Living the Faith, Part 2
One of the reasons I’m telling you this story is because there was a moment, sitting at the bottom of the stairs, literally holding a piece of my tooth in my hand, when I thought to myself, “OK, I’ll get cleaned up and go on to work, and get started on my list.” I think we are resistant to change. I had my plans, and I couldn’t imagine – for just that moment – that something was going to get in my way that would prevent me from carrying them out.
The other reason I’m telling you this story, is that after the visits to the dentists, I was on my way to work, and I called to talk to my mom, to give her an update. We were talking about the fall, and she said, “You were lucky. You could have broken your neck.” I think that was very unlikely, but the truth of life is that we never know what comes next. I’ve thought about that as I prepared for this sermon (when you hear the scripture, you’ll see why). We have our plans, and we plan our lives, but the end of life is reality for all of us.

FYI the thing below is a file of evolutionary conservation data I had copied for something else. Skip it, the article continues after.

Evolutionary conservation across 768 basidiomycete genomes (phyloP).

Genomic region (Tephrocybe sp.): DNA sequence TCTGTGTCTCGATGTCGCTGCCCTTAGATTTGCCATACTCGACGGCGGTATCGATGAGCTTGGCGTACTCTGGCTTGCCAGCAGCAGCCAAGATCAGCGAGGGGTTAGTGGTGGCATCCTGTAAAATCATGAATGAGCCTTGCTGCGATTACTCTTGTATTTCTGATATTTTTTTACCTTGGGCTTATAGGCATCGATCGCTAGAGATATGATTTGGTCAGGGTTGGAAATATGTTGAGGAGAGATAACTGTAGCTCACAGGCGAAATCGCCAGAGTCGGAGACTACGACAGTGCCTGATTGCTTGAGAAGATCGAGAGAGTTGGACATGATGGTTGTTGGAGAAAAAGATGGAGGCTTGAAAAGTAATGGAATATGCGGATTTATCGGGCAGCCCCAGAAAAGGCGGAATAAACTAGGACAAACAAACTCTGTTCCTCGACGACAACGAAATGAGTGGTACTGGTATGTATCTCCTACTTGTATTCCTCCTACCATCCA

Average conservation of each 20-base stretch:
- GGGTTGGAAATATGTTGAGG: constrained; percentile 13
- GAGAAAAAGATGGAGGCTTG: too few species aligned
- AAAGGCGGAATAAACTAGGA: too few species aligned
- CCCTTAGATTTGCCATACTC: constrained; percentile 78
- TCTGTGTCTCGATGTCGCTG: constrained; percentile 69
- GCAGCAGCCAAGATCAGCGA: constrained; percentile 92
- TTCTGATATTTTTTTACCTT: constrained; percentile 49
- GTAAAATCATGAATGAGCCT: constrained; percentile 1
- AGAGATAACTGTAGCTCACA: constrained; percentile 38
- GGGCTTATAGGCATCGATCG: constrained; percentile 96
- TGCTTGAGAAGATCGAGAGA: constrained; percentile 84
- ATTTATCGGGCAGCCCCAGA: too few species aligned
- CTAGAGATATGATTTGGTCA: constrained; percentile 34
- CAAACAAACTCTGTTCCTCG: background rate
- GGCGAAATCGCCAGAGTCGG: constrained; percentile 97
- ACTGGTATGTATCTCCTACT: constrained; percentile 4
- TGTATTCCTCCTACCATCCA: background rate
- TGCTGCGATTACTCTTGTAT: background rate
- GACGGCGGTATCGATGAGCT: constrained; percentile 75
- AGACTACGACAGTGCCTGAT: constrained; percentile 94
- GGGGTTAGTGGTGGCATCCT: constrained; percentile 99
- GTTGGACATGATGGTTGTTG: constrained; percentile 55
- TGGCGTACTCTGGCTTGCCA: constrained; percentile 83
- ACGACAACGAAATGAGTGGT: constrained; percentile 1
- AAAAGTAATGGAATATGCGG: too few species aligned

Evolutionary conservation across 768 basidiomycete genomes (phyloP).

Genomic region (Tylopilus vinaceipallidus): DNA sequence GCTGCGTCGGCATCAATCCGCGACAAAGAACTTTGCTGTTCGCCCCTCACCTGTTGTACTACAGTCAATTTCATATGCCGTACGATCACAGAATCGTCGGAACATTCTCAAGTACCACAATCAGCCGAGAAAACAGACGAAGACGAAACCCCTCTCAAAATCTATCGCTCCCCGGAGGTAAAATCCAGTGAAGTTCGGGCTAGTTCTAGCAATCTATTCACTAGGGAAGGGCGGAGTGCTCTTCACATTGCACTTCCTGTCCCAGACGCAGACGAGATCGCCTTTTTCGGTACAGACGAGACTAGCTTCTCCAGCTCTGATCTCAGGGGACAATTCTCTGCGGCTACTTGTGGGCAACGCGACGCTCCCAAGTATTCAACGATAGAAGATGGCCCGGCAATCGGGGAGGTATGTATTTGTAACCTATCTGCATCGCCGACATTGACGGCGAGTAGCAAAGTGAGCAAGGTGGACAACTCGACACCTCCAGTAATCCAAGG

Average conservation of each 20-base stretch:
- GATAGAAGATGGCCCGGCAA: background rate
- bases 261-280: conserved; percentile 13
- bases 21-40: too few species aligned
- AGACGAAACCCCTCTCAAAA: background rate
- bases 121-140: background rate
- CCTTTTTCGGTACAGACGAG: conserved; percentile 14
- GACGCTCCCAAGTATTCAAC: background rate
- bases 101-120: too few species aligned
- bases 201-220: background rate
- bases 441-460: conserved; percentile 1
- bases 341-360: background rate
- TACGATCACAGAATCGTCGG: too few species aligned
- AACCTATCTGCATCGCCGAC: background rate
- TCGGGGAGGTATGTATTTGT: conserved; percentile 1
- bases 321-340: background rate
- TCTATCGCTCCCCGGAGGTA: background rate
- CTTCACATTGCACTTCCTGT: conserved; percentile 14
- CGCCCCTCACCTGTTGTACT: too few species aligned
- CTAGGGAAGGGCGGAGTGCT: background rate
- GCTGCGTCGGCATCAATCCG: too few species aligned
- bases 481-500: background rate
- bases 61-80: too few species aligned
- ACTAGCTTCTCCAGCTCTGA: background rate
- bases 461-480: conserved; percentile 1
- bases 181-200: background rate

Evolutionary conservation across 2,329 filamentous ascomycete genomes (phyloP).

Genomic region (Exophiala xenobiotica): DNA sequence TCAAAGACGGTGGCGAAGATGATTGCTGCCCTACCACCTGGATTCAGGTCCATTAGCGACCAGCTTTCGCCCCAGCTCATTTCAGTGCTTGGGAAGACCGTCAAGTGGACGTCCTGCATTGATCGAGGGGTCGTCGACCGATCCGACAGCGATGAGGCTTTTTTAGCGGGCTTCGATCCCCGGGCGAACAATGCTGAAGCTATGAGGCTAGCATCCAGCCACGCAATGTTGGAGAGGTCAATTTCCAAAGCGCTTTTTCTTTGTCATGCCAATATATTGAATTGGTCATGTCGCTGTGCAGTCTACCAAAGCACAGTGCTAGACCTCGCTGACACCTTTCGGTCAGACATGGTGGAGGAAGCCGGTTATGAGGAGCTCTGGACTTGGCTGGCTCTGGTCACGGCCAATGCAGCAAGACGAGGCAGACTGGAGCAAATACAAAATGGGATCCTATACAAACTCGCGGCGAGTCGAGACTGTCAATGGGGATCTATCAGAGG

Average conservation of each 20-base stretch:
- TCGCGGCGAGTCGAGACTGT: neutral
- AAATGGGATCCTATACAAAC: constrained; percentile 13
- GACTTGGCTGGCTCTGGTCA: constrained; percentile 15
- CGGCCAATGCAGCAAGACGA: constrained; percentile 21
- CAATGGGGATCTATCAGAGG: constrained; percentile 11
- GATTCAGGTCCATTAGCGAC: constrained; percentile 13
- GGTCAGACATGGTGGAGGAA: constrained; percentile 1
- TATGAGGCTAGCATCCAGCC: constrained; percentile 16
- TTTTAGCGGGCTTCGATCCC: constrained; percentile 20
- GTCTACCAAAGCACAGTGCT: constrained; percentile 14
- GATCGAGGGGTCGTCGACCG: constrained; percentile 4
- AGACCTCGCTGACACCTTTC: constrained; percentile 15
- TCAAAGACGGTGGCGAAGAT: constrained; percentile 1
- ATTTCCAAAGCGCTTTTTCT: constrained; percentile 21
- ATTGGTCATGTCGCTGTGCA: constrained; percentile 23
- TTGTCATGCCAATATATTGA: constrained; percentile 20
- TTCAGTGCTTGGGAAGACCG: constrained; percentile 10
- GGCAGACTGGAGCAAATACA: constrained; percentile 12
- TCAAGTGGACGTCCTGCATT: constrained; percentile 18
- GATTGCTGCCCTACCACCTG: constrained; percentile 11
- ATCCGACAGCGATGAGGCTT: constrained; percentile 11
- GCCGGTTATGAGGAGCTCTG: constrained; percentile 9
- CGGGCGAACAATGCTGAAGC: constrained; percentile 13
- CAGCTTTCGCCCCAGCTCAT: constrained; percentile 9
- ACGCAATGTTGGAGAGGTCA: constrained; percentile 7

We rarely talk about death in church; in my church, we rarely even talk about change, and how to successfully navigate it. It’s a shame, really, because Christianity is a faith that is centered on transformation – how we change in life, and how we change through death. And mainly how God is at the center of all of that.